As of today, CMS, The Joint Commission, and HFAP will be surveying hospitals to the 2012 Life Safety Code® (LSC). The LSC was adopted by CMS in June, with some of the big changes required under the final rule including:
- Facilities located in buildings taller than 75 feet are required to install automatic sprinkler systems within 12 years after the rule’s effective date.
- Facilities are required to have a fire watch or building evacuation if their sprinkler systems is out of service for more than 10 hours.
- Greater flexibility for long-term care (LTC) facilities in what they can place in corridors. LTC facilities will be able to include more home-like items such as fixed seating in the corridor for resting and certain decorations in patient rooms.
- Fireplaces will be permitted in smoke compartments without a one-hour fire wall rating, which makes a facility more home-like for residents.
- For ambulatory surgical centers, alcohol-based hand rub dispensers now may be placed in corridors to allow for easier access.
- Fire watches must be continuous, “constantly circulating” through impaired
- All side-hinged swinging fire doors must be tested annually.
- Once every five years, an internal inspection of sprinkler pipe is required.
- Fire hose valves must be inspected quarterly and tested annually/every three years, depending on size.
- 1-hour fire-rated barriers are required between non-sprinklered construction areas and occupied egress areas.
Visit the Federal Register to see the full list of changes
HFAP this week released its prepublication manual for critical access hospital (CAH), and ambulatory surgical center (ASC) surveys. The manuals have been updated to include requirements of the 2012 Life Safety Code® (LSC), which was recently adopted by CMS. The CMS adoption of the 2012 LSC went into effect in July, and the new requirements will go into effect for HFAP facilities on November 1, 2016.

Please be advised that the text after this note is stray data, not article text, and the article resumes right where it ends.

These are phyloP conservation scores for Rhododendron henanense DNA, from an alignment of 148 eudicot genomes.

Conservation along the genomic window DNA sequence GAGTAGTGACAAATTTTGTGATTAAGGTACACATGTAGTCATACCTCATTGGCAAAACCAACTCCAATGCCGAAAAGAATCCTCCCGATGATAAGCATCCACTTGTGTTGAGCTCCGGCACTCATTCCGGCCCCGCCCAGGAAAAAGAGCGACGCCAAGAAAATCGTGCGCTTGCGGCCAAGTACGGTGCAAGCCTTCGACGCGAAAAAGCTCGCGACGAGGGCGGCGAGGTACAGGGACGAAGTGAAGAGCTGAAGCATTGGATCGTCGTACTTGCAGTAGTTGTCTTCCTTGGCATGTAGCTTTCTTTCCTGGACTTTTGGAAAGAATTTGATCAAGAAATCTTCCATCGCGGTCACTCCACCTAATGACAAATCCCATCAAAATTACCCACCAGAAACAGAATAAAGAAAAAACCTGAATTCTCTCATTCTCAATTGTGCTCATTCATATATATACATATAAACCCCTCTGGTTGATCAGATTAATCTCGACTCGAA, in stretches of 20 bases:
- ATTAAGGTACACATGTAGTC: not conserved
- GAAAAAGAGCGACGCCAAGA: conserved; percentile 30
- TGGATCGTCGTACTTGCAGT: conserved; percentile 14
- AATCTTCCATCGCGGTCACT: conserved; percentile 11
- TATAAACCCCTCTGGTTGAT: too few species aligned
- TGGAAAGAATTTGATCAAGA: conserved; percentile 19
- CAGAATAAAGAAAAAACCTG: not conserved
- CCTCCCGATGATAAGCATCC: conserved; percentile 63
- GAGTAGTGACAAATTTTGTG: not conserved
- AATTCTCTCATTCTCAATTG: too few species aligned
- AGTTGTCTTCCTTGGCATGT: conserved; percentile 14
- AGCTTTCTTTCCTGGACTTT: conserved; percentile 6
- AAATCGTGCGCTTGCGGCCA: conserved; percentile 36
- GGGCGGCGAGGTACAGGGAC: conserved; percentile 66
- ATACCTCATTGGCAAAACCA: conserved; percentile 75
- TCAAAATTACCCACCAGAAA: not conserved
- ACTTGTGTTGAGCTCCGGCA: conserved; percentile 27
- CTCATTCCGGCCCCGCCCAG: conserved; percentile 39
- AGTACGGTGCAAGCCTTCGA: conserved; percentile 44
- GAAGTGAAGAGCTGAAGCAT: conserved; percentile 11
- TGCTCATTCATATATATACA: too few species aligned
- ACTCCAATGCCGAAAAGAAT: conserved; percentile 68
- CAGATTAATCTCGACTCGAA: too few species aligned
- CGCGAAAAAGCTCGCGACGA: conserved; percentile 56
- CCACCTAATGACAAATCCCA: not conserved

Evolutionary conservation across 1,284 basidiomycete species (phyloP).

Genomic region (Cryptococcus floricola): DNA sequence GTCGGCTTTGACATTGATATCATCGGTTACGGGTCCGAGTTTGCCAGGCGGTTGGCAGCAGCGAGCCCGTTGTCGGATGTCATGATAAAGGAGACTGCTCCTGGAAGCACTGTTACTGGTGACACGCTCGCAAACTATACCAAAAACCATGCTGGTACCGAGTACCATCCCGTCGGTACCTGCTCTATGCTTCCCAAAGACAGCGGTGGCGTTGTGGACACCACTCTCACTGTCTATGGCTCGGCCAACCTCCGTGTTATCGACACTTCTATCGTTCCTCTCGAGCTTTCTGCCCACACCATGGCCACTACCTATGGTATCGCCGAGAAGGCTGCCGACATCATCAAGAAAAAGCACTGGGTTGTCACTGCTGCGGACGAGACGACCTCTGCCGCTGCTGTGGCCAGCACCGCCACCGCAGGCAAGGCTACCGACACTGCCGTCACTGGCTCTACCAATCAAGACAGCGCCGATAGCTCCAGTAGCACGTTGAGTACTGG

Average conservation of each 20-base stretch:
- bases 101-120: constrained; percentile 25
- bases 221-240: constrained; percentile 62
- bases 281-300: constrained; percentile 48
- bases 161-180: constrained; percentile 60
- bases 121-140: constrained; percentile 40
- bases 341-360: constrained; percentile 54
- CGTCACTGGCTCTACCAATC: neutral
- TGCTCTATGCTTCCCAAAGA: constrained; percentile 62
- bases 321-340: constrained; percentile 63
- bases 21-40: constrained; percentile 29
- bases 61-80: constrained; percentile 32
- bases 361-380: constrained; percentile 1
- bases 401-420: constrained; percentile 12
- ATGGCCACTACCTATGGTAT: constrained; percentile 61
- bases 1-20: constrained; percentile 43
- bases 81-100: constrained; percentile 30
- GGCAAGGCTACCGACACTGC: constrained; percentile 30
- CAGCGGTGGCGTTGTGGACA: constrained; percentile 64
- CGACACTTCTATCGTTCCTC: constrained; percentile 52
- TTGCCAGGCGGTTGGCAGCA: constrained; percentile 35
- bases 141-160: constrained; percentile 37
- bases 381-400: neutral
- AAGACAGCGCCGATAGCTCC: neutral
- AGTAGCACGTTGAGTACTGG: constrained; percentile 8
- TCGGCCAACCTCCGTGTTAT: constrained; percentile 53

HFAP this week released its prepublication manual for acute care hospitals. The manual has been changed to include requirements of the 2012 Life Safety Code® (LSC), which was recently adopted by CMS. The CMS adoption of the 2012 LSC went into effect in July, and the new requirements will go into effect for HFAP facilities on November 1, 2016.
The changes to the accreditation requirements are in Chapters 9, 11, and 13 of the manual and can be read here.
Earlier this year, CMS announced that it was finally adopting the 2012 Life Safety Code [LSC], which went into effect on July 5. However, until CMS had approved modification to HFAP’s manuals the accreditor isn’t allowed to enforce the new LSC requirements. CMS has announced that the new requirements will go into effect on November 1, 2016.
This means for the next four months, HFAP facilities will not be assessed on the following requirements:
- Fire watches must be continuous, ‘constantly circulating’ through the impaired area.
- Maximum 4 inch projection into corridors.
- All side-hinged swinging fire doors must be tested annually.
- Once every 5 years, an internal inspection of sprinkler pipe is required.
- Fire hose valves must be inspected quarterly and tested annually/3 years, depending on size.
- 1-hour fire rated barriers are required between non-sprinklered construction areas and occupied egress areas.